Amazing casting resin also available in gallon sizes here!

You can find the moulds I used in this tutorial HERE. What is your favorite material for creating mould appliques?

This Post Has 13 Comments

  1. Edward Taner

    Thank you.  Been playing with moulds and have not liked the results but will be getting the resin.  Looks to be the best option. 

    Sent from Yahoo Mail on Android

  2. Janie

    Thanks, Brandy

  3. Lindsay

    Good morning Brandy! Thank you for all you share. You’re so talented. This post was a great one. I have a couple of questions about moulds. First, would using a modeling paste by Liquitex work the same as the Modeling Material? And also, I have a few different kinds of Resin, but they’re all the clear resin, not the white quick dry. Is that usable still? And if so, do you have any suggestions for that type that differ from the kind you use? One of the brands I have is also the Amazing… Any help is so appreciated!

    1. Brandy K.

      Not familiar with the liquitex. Clear resins are usually coating resins vs. Casting resin. They will work, but take 8 hours to cure which is less practical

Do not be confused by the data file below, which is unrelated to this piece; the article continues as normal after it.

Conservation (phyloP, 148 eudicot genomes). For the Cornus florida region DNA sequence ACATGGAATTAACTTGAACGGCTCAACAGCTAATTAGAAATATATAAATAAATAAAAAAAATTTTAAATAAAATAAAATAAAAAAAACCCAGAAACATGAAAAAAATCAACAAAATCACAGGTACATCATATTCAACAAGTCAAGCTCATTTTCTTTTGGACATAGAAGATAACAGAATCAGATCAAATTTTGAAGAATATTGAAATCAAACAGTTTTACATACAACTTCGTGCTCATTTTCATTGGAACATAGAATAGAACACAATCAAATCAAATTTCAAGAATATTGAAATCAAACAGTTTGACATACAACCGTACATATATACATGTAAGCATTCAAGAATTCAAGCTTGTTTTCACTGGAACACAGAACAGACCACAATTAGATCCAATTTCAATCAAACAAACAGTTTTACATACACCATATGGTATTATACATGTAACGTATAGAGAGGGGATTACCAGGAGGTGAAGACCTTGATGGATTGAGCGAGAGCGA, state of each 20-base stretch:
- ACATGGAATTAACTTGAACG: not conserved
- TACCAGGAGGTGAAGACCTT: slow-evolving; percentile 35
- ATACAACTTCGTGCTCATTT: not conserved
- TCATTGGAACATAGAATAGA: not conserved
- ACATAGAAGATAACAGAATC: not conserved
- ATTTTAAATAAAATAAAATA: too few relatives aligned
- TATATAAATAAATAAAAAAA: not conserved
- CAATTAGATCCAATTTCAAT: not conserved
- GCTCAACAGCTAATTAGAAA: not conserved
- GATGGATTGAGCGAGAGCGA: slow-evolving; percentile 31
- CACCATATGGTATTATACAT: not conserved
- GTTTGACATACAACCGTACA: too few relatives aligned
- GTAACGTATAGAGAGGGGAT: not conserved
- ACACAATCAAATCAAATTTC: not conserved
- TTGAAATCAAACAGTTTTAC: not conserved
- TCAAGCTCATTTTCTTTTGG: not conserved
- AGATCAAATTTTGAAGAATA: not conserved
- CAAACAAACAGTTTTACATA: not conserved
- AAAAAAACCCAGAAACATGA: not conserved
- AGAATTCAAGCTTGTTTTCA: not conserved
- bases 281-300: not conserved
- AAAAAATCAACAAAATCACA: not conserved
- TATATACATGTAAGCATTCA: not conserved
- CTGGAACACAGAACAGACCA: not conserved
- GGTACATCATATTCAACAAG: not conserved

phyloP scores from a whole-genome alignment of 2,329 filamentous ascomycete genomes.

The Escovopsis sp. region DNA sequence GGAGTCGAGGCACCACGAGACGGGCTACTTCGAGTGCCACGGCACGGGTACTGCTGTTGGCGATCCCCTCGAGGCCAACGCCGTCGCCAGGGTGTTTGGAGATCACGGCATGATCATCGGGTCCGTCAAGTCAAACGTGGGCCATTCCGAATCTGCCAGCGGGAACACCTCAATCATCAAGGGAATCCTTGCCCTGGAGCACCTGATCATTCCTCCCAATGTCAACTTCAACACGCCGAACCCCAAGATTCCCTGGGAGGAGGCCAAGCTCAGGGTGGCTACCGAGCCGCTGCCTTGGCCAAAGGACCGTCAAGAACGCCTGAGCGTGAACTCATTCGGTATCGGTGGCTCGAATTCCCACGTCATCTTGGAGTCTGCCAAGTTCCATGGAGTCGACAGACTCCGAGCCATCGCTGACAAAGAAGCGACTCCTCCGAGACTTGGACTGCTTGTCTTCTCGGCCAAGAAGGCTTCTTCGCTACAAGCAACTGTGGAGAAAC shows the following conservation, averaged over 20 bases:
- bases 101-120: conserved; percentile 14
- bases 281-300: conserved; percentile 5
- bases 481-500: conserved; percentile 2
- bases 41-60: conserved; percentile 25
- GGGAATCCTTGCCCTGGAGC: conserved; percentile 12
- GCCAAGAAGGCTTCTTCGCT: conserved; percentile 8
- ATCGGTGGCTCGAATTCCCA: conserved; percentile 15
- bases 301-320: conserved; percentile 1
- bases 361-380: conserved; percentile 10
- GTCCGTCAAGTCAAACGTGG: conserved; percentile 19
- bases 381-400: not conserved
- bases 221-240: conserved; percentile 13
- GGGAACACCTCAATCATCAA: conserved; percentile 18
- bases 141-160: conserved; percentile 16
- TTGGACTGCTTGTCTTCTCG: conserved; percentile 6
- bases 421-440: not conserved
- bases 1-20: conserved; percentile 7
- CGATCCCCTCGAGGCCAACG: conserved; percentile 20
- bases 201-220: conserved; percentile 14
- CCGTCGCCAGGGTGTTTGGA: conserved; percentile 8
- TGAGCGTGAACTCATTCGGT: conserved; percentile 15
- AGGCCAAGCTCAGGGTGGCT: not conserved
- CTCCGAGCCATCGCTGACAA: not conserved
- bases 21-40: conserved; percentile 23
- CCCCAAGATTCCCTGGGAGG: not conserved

4. Mindy Daum

    With using the Amazing Casting Resin and Dixie Belle Paint, what are the steps for painting the casts? Can I just paint or do I need slick stick? What glue do you use to attach the casts to wood?

  5. Tonya Fielder

    I have recently found you and love watching your live sessions with Dixie Belle. Thank you for sharing your talent with others. You are a great inspiration. Where can I purchase the resin you use but in 1 or 2 gallon sizes? I’m also curious to know approximately how many molds you can make with the larger quantity of resin. Thanks.